Lassa fever Kills 16 People in Ondo

 Lassa fever Kills 16 People in Ondo

An ecologist extracts a sample of blood from a Mastomys Natalensis rodent in the village of Jormu in southeastern Sierra Leone February 8, 2011. Lassa fever, named after the Nigerian town where it was first identified in 1969, is among a U.S. list of “category A” diseases — deemed to have the potential for major public health impact — alongside anthrax and botulism. The disease is carried by the Mastomys Natalensis rodent, found across sub-Saharan Africa and often eaten as a source of protein. It infects an estimated 300,000-500,000 people each year, and kills about 5,000. Picture taken February 8, 2011. To match Reuters-Feature BIOTERROR-AFRICA/ REUTERS/Simon Akam (SIERRA LEONE – Tags: HEALTH SOCIETY ANIMALS) – GM1E72F07HC01

Sixteen people have been confirmed killed as a result of Lassa fever outbreak
in Ondo State.
The State Chief Epidemiologist, Dr. Steven Fagbemi, disclosed this on Tuesday
at the governor’s office in the Government House in Akure, the state capital.
Dr. Fagbemi made the disclosure while briefing Governor Oluwarotimi
Akeredolu, as well as the local government chairmen from Ondo North and
Central senatorial districts of the state.
He also revealed that 84 cases have been reported so far in the state since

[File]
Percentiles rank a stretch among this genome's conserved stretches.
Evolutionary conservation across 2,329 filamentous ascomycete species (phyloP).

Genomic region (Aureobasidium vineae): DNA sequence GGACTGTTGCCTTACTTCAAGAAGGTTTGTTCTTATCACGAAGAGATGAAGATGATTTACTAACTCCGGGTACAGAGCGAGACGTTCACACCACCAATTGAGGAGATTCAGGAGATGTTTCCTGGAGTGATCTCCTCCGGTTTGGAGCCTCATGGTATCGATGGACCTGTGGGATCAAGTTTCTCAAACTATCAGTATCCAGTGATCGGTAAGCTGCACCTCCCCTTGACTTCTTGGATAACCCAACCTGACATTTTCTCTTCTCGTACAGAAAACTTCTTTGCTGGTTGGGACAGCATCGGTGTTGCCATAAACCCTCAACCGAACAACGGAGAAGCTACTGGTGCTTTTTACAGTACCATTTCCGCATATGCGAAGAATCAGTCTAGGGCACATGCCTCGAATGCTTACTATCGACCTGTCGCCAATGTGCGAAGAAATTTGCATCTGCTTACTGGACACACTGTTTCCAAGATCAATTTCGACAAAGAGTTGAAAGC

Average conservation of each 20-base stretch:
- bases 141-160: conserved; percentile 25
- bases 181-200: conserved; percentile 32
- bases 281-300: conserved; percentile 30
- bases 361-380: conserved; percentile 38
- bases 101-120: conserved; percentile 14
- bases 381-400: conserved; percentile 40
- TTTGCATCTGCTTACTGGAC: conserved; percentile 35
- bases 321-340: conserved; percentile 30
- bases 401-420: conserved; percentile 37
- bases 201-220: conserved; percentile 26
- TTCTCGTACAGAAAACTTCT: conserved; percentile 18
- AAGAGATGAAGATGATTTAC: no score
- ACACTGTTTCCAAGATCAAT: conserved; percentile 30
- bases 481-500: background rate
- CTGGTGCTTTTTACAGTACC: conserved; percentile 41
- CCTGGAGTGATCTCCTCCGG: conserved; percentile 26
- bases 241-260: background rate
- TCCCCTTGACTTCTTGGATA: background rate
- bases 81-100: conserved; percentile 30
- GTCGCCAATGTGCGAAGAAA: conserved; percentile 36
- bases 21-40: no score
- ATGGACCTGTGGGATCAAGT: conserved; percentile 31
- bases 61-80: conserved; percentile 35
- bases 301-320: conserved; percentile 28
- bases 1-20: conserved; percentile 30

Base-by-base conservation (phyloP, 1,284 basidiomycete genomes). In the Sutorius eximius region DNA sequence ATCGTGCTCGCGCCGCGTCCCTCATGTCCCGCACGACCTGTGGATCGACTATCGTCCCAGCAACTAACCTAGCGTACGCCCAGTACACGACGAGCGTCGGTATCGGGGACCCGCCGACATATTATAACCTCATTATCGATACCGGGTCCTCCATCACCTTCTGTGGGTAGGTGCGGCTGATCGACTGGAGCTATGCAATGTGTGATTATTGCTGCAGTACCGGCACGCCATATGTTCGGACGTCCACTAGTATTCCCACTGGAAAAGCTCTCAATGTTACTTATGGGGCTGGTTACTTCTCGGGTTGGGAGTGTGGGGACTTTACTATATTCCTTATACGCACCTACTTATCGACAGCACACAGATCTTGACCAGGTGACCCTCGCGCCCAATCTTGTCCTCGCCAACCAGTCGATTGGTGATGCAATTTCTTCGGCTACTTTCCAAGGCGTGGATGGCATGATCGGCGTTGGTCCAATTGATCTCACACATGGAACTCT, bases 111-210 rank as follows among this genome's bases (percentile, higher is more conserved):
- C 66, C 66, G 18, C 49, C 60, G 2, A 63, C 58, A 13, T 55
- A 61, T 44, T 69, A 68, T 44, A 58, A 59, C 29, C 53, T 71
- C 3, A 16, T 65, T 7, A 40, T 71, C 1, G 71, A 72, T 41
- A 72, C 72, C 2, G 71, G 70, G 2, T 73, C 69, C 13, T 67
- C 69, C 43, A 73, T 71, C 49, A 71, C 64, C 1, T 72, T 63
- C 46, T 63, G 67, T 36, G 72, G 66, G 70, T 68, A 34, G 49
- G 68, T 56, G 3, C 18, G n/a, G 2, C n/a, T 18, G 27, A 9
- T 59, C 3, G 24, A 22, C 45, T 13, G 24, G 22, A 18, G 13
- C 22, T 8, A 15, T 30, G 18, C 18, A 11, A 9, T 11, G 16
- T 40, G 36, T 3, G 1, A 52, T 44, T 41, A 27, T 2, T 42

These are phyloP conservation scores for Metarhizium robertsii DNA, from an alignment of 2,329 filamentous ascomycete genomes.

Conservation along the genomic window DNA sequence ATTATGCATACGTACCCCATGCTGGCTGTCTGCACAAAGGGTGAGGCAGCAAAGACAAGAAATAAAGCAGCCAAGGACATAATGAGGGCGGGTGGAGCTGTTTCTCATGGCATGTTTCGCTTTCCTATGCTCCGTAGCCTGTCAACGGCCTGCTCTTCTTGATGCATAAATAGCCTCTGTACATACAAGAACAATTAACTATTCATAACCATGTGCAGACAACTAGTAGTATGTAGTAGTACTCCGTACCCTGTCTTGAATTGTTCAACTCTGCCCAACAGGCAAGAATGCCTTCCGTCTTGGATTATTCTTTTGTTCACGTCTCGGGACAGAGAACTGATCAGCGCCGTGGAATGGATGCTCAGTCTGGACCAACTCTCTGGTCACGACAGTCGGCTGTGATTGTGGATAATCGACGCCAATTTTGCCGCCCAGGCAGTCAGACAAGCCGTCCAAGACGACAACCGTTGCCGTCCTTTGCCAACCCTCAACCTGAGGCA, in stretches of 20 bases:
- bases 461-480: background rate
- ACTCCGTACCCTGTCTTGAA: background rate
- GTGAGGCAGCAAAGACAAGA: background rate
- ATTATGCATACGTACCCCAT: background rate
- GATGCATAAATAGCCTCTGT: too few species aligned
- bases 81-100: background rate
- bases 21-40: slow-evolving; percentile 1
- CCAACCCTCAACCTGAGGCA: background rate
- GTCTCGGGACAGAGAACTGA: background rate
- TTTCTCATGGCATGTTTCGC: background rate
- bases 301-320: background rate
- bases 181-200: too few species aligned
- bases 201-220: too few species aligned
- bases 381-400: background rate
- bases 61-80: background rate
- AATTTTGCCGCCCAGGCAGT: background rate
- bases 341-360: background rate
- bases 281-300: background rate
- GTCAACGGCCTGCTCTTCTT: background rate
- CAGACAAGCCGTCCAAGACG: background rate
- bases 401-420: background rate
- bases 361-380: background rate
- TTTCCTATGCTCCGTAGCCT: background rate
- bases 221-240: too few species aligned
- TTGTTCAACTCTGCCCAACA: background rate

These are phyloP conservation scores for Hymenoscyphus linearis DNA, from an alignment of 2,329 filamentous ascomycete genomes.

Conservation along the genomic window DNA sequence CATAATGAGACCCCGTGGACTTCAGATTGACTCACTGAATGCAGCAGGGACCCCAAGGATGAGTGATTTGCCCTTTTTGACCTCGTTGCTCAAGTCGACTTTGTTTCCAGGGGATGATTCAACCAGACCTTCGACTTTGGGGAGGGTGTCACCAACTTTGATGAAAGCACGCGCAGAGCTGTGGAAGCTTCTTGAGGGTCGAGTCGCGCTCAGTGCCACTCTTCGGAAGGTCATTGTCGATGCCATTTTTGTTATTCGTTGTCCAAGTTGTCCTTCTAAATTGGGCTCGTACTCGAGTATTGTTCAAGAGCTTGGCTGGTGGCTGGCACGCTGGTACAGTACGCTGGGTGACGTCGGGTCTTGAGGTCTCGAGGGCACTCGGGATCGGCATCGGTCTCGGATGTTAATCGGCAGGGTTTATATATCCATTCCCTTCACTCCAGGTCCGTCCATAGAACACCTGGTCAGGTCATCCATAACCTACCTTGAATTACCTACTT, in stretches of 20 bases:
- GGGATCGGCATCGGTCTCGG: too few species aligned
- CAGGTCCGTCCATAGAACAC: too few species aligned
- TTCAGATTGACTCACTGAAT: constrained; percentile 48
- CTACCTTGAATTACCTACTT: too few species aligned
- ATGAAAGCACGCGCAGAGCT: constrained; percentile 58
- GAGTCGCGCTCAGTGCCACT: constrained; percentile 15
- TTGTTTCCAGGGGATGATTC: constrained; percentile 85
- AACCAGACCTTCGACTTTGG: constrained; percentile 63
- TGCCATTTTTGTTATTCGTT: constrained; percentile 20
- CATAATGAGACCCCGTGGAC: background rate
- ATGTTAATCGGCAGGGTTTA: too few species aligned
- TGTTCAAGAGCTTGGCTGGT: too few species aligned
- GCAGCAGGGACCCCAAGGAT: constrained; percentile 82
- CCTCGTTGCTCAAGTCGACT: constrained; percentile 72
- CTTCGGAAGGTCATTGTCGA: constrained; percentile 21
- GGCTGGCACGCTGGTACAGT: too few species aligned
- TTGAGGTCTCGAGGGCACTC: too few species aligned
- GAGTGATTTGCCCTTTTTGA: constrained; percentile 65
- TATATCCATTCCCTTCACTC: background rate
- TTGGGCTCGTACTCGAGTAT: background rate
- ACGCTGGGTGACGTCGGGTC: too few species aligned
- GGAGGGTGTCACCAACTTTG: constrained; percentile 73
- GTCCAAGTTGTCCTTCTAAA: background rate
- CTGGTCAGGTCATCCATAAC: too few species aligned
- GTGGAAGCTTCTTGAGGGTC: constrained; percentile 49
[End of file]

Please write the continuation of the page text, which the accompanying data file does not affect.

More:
January 1, 2020.
According to the epidemiologist, 16 of the patients have passed on as their
cases had reached the advanced stage before they were taken to the hospital.
He added that 47 patients on admission were responding to treatment, while
21 others had already been treated and discharged.
The outbreak is said to have affected Owo, Akoko South-West, Akure South,
and Ondo West Local Government Areas of the state.
Also confirming the outbreak, the Commissioner for Health, Dr. Wahab
Adegbenro noted that the disease has been occurring in the state for some
years, especially during the dry season.
He, therefore, advised Nigerians to visit hospitals when they noticed symptoms
of fever.
Earlier, Governor Akeredolu advised the local government chairmen in the
state to deploy cleaners to markets and public places to prevent the outbreak
of diseases.

He also called on residents to maintain a high level of hygiene to curtail further
spread of the Lassa virus in the state.

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